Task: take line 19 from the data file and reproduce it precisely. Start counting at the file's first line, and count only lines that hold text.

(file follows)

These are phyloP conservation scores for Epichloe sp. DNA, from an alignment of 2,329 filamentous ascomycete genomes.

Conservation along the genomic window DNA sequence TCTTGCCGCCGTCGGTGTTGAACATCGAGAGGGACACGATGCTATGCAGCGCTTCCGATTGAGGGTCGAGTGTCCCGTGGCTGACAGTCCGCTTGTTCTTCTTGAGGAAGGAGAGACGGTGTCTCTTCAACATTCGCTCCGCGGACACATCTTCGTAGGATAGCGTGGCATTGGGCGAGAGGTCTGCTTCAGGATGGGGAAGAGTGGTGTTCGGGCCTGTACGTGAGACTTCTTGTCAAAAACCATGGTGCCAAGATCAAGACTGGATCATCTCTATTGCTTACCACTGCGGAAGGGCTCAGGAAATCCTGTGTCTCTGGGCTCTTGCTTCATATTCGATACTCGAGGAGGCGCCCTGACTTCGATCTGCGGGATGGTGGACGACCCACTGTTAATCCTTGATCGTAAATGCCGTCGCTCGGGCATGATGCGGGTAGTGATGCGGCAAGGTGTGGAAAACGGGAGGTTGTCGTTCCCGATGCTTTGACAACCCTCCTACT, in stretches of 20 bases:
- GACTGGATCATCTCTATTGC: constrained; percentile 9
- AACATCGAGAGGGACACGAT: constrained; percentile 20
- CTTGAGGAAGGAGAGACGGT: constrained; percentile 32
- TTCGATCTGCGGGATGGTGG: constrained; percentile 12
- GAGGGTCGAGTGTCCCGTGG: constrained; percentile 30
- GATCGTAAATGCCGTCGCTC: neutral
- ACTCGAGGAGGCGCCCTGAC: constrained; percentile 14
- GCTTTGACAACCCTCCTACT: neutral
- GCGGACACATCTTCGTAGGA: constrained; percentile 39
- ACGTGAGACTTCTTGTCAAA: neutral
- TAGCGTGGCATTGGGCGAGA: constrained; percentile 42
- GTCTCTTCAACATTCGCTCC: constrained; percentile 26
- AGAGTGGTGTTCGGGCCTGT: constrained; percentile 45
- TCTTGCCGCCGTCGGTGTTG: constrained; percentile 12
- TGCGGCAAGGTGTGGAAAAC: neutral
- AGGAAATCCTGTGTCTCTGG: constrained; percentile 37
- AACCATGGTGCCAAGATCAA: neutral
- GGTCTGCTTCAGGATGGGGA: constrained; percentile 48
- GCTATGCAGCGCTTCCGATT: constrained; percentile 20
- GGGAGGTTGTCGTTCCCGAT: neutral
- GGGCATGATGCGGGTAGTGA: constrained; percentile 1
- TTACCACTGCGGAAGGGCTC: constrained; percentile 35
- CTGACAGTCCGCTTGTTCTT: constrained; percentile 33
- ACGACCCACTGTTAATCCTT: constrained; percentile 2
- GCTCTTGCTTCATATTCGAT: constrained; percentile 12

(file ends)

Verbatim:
- AACCATGGTGCCAAGATCAA: neutral